Although I’ve watched hockey for most of my life, I was 24 when I played my first game. I really didn’t know what I was getting myself into. I hadn’t played as a kid, I didn’t own the proper equipment, and I didn’t know how to put it all on. I showed up early to our first practice with new equipment and waited to see how the other guys got ready. I just copied what they did and basically figured it out without asking for help. I later learned that I had put one critical piece of protective gear in upside down, leaving me with bruises.
This isn’t that far off from how many boys learn about sex. We may have had “the talk” with them once or twice. However, because we often find this conversation to be awkward, we may have skipped over important parts of it. But our sons need to hear everything about sex from us or, as I did with my new hockey gear, they’ll go looking for answers on their own. Our goal can’t just be to teach them about their bodies or the mechanics of sex (though those are important, too). We need to help them grow in virtue and understanding of the purpose of love, marriage, and sex. As we have many critical talks with them, here are 4 things to explain when teaching your son about sex.
1. What Love Is
As dads, we need to be deliberate and explicit in teaching our sons that love is more than a feeling you can fall in and out of. We need to teach them that love is a choice—one that is repeated over and over again—and that sexual intimacy is meant to flow from a relationship built upon a foundation of love and commitment. Boys who grow up understanding that love requires you to do what’s best for another person even when it’s difficult are more likely to apply that understanding of love to the choices they make in their sex lives.We need to be deliberate and explicit in teaching our sons that love is more than a feeling.
2. How Intimacy Is Supposed to Work
Our sons have drawn expectations about relationships from the shows and movies they watch. It’s common to see people go from “What’s your name?” to “Let’s have sex.” in the span of a single episode. The result is that our kids often don’t understand the normal progression of a healthy relationship. In real life, emotional and physical intimacy are meant to grow over an extended period of time. Boys who grow up understanding that intimacy normally grows in small (and often awkward) steps are less likely to rush into sexual activity.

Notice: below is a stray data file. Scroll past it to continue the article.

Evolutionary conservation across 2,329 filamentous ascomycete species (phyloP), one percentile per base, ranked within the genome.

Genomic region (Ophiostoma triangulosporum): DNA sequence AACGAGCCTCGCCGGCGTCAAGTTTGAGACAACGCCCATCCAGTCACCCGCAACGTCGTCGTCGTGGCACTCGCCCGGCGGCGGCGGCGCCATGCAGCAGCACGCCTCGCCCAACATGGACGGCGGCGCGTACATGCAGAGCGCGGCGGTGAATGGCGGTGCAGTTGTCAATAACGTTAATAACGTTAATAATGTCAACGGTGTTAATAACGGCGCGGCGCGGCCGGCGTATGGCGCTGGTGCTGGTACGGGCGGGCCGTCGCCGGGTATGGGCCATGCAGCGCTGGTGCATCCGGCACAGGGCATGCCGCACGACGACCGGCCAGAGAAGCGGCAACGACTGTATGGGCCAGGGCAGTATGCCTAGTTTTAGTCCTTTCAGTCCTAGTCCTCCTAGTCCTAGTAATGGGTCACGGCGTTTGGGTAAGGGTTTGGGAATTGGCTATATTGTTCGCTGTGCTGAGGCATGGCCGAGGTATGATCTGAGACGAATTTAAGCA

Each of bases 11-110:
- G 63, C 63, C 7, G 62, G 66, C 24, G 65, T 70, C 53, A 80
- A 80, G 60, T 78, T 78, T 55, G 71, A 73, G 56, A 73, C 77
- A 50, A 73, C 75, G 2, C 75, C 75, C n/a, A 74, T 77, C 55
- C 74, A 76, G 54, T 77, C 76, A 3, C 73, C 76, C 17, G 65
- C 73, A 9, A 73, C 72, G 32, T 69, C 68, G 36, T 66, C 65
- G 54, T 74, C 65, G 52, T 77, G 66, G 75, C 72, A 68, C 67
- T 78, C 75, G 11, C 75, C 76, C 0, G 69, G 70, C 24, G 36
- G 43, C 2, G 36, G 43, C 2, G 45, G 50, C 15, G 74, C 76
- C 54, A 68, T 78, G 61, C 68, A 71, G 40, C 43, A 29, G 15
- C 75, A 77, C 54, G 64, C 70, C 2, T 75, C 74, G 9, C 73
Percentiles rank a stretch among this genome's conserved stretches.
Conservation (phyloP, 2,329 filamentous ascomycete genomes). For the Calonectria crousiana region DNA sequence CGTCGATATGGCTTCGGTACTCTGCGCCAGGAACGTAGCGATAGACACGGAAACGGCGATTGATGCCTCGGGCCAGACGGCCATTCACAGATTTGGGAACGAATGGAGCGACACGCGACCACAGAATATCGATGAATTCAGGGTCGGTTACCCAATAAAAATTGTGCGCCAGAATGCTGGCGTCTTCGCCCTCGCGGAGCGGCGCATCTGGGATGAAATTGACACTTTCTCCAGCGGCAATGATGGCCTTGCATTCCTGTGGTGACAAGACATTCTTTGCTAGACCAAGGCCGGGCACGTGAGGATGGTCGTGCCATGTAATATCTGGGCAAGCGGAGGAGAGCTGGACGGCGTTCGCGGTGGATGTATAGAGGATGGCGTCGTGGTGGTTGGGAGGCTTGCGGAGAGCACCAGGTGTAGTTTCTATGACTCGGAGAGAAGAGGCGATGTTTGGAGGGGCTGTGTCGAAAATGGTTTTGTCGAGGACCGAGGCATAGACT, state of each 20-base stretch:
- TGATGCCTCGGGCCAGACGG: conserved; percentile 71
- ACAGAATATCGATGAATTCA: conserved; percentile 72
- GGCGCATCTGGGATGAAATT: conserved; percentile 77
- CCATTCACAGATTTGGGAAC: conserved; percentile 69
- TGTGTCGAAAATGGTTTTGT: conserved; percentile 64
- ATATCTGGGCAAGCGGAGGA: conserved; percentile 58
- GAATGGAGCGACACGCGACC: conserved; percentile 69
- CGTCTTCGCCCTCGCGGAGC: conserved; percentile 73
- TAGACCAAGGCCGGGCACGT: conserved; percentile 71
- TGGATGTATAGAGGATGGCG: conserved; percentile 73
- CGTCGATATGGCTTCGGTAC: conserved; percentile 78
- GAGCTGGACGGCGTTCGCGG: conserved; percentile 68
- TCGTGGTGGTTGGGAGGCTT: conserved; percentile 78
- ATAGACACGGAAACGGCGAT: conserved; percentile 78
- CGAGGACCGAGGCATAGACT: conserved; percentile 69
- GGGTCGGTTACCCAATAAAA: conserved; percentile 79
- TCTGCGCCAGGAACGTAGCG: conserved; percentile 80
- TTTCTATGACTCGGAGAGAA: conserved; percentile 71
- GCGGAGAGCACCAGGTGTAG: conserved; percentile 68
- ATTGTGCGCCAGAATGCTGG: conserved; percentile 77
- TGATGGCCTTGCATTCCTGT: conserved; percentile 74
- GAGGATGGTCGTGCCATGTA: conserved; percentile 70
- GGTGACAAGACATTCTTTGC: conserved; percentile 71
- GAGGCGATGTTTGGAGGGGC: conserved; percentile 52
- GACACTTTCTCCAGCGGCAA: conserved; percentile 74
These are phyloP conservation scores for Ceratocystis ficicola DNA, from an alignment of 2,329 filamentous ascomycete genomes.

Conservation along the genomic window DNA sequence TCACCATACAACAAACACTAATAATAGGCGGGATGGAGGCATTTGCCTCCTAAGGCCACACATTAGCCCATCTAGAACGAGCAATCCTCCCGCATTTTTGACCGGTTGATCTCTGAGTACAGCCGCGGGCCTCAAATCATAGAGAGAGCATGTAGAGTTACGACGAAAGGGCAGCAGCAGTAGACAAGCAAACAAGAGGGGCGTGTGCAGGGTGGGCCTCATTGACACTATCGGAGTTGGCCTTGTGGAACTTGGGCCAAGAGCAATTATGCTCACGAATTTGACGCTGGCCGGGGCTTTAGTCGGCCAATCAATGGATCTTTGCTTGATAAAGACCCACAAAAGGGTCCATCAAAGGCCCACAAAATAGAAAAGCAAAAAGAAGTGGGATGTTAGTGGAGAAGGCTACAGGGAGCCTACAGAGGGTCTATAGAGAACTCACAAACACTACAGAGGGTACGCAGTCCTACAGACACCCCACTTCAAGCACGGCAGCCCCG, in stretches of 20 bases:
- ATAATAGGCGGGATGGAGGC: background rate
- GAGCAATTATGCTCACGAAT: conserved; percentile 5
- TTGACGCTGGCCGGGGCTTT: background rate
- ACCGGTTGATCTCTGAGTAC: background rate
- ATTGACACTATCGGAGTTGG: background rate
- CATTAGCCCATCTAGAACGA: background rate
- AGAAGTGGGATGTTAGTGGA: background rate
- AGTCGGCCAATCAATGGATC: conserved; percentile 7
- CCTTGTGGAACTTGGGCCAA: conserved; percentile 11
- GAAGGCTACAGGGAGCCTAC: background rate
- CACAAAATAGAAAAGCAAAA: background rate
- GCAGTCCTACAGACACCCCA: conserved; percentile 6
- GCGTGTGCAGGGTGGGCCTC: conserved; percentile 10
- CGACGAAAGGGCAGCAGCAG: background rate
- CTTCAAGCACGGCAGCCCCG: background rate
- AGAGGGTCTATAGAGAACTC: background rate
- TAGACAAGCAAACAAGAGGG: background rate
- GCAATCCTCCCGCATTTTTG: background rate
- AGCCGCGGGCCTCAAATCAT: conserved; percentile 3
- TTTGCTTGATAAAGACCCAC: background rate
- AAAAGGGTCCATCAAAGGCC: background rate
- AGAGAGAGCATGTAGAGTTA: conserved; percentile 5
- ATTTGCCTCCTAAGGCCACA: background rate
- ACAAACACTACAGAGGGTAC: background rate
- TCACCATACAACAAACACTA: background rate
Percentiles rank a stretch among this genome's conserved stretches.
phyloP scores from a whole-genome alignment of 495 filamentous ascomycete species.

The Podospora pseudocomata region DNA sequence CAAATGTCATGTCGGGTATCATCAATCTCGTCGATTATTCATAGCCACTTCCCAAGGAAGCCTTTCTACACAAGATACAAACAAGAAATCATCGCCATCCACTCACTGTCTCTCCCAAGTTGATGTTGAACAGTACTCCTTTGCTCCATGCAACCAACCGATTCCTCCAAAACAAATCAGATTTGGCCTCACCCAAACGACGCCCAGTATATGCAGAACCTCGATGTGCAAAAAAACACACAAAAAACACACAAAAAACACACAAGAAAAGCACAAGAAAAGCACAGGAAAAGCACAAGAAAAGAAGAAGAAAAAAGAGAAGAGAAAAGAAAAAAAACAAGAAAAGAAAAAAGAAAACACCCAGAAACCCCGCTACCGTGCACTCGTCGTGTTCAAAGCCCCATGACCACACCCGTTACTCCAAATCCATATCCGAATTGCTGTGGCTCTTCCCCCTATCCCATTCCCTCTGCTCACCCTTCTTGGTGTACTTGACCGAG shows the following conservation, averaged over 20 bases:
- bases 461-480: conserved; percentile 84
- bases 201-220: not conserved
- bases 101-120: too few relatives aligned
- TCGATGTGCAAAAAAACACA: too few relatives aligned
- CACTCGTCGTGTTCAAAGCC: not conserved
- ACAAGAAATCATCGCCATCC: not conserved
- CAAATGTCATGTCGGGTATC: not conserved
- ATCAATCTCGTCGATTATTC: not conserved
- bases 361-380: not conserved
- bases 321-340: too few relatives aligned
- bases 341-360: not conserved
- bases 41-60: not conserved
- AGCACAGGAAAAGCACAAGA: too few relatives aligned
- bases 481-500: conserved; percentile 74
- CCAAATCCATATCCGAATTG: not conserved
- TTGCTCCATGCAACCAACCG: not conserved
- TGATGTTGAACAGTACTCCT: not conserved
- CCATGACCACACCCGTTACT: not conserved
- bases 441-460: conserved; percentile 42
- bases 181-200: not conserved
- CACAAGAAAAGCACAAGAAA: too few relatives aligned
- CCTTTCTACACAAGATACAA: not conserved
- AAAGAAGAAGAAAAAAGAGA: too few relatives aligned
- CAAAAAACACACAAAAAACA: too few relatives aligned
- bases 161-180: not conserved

3. Why Sex Is Worth Waiting For
In today’s world, it often seems taboo to suggest delaying or limiting sex in any way. But we know sex has consequences: uniting you with your partner and (potentially) creating a new life. When teaching your son about sex, make sure he understands these effects are extraordinary and are not to be taken lightly. At the right time, in the right circumstances, they present to us some of life’s greatest gifts. Boys who understand the gift and responsibility that come with sex are more likely to understand why we teach them to wait until they are married.
4. How to Treasure Women
While most boys love to pick on their sisters, they are also often the first to stand up should they perceive someone else to be a threat to them. Deep down, boys truly care for their sisters and don’t want to see them hurt. This is because they see them as people who ought to be treated with respect. Our sons need to learn to treat the other women in their lives with that same sense of dignity. They can do this by choosing to look women in the eyes (and not stare at their chests), by being mindful of the way they talk to and about any woman, and by avoiding the poison of pornography. Boys who learn what it means to respect a woman are more likely to grow up to become men who treasure their own wives and stand as guardians of the dignity of others.
Share and discuss: Are you married? If so, share this article from iMOM with your wife and discuss it: 5 Things Moms Do that Push Their Sons Away.
Sound off: What are other things to keep in mind when teaching your son about sex?
Huddle Up Question
Huddle up with your kids and ask, “What do you think it means when you tell someone ‘I love you?'”